To an acquirer
Transdigm (TDG) in their recent presentation guided to current acquisition multiples of 12-15x EBITDA - the actual valuation dependent on i) sole source, ii) market mix (preferably commercial) iii) OEM or aftermarket (preferable). On these three fronts, ISSC has quite the attractive profile. 5 years ago, in their 2018 analyst day, TDG guided to acquisition multiples of 9-12x EBITDA so valuation has etched up a fair bit since.
Another example would be UTC taking out Rockwell Collins at 16x EBITDA in 2017 - again when multiples were lower.
Historical and peers:
Historically, ISSC traded at a high teens to 20x EBIT, sporting a P/E in the 20s. Note, peers (albeit larger and diversified), Honeywell, Howmet Aerospace, Garmin, TDG - trade for high teens EBITDA and between 20-30x P/E with some being roll-ups and “arguably” sporting precarious balance sheets.
In any case, should 2024 earnings come in at my estimates (which I believe to be conservative), one can easily envision > $11 per share, which should easily unfold as the combined company proves its earnings over the next few quarters.
Moreover, for what it’s worth, ISSC also currently sports a backlog multiples of what was, a couple years back.
Inorganic growth and incremental margins
Just to highlight what growth does to the bottom line, further capacity utilization should continue to lift margins higher - incremental EBIT has notched in at ~70% over the last couple of years.
Over the last number of quarters, ROIC has climbed into the 30s to 40s range. ROE sits around mid-teens, depressed due to a lazy balance sheet.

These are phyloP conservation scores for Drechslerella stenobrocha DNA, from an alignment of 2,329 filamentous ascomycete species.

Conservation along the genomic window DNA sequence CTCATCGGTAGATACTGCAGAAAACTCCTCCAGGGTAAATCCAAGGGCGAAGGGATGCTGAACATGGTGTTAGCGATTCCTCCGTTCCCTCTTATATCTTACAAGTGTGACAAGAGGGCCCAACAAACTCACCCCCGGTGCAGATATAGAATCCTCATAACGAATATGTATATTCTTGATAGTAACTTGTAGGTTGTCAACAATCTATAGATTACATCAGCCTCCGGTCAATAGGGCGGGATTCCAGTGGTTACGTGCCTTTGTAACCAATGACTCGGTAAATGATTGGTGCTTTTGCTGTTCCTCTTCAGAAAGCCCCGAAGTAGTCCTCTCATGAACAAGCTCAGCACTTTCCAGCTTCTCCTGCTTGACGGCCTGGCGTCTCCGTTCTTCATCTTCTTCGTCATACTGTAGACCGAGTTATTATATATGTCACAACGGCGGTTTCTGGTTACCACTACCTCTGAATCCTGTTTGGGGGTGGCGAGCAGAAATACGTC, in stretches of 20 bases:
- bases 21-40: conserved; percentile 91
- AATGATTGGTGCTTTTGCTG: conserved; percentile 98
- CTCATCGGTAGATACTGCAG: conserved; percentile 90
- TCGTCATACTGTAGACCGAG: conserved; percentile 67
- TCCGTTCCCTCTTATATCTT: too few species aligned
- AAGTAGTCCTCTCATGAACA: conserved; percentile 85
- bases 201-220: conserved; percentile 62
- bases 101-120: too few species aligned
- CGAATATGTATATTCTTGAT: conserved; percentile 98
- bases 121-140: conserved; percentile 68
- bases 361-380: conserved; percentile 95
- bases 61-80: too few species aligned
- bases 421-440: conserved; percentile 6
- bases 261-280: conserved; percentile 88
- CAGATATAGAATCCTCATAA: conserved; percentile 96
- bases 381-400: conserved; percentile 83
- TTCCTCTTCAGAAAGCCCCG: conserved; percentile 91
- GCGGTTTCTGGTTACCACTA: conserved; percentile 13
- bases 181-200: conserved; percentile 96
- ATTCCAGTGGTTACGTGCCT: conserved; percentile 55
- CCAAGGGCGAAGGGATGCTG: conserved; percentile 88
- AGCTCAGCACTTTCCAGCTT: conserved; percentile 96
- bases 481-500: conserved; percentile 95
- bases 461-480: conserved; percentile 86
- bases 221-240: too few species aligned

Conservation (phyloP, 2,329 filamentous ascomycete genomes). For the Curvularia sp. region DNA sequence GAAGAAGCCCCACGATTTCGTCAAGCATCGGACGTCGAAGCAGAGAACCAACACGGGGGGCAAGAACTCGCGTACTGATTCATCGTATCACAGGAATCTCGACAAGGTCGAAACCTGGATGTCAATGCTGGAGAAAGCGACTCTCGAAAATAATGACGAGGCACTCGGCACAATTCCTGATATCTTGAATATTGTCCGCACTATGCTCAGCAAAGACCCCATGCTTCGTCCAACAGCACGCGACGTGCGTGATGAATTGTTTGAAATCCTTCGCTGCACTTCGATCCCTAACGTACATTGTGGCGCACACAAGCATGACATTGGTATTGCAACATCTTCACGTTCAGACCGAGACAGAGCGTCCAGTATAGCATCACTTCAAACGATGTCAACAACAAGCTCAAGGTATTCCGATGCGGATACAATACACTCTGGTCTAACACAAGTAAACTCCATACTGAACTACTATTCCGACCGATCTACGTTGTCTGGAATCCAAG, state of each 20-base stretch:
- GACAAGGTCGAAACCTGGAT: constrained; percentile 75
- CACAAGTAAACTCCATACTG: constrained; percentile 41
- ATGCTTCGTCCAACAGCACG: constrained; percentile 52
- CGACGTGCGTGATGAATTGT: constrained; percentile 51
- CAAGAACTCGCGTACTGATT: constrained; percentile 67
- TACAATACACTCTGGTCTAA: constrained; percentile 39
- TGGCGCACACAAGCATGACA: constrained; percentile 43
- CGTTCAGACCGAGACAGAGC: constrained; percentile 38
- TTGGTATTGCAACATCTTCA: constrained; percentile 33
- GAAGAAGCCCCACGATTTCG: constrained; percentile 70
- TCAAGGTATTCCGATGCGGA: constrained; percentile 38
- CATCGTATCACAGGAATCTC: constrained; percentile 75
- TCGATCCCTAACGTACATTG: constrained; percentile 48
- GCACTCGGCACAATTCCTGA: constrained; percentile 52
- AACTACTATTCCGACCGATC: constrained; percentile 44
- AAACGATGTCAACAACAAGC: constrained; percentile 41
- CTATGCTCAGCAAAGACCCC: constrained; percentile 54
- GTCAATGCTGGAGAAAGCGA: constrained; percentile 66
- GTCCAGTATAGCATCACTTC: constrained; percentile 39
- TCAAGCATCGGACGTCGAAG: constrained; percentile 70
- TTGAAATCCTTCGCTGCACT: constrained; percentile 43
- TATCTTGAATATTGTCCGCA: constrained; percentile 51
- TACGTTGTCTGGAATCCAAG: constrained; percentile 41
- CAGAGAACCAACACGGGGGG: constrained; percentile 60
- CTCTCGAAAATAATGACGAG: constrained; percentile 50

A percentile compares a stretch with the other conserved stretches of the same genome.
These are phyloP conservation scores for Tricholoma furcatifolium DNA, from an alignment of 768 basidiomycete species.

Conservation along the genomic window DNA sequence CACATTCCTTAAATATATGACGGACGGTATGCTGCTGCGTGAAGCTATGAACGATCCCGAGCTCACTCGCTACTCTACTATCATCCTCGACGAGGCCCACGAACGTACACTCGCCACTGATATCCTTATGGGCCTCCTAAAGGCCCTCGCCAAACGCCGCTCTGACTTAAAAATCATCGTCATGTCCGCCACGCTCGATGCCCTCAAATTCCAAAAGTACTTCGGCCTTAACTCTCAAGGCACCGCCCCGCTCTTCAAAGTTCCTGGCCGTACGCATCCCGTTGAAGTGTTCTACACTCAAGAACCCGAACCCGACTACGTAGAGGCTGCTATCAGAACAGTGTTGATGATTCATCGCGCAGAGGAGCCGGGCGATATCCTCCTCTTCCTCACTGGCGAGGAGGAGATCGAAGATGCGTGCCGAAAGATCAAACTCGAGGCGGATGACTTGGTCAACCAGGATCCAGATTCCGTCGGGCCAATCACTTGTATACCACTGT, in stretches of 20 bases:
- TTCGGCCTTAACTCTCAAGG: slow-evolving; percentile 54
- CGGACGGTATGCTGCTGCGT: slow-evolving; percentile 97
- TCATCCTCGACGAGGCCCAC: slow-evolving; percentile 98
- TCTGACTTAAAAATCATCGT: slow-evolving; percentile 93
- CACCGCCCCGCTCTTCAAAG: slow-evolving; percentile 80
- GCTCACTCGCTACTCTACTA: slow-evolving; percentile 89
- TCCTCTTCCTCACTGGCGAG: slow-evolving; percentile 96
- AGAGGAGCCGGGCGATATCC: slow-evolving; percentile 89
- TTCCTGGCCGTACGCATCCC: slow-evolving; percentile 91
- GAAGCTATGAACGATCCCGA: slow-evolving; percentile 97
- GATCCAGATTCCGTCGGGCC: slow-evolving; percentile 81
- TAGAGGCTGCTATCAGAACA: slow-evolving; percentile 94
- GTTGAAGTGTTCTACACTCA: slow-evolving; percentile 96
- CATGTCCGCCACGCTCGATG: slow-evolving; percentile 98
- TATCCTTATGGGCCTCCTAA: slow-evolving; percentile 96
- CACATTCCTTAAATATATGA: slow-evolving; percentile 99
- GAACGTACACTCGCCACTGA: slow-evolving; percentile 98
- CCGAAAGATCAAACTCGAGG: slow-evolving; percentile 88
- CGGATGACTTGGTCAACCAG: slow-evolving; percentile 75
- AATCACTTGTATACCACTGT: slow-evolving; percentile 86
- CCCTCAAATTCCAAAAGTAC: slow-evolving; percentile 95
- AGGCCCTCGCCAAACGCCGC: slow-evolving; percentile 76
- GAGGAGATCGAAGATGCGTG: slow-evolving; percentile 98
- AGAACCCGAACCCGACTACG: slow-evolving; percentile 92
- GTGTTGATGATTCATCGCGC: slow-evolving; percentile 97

The business is FCF gushing as capex runs <1% of revenues and so the term loan used to aid the acquisition should be paid off rather rapidly - guesstimating within 2 years - another minor boost to the equity value.
Potential to be sold
Founder Geoff Hendrick passed away last year and the estate liquidated a bunch of stock over the last number of months though the estate still owns ~9.5% of share capital. I won’t be surprised if this business gets sold eventually. TDG generates similar ~60% GMs but 50% EBITDA margins due to efficiencies and so a large player could easily bolt this on and pay say 15x EBITDA for 30% margins and roll it into their SG&A → pf acquisition multiple will be 9x EBITDA.
Why is this mispriced?
I think this ties in with the risks; you have a stodgy sounding company, with 1 analyst covering, scant liquidity and operating in the rather niche aerospace sector; the acquisition is entirely aftermarket which yes, entails higher margins but could be unpredictable as investors who took a bath on this stock a decade ago would remember, when Delta reneged on its contract. There are also zero tweets on this stock.
This also doesn’t tick the “microcap” checklist of high insider ownership as CEO Shahram only owns 1.3% of shares; all executive officers and directors as a group own slightly north of 2% of shares.
In addition, Christopher Harborne of Klear Kite, is the largest shareholder - not much is known about him other than the fact he has a Thai name and citizenship, and has been involved in some shady dealings with Boris Johnson - no, not just a cup of tea.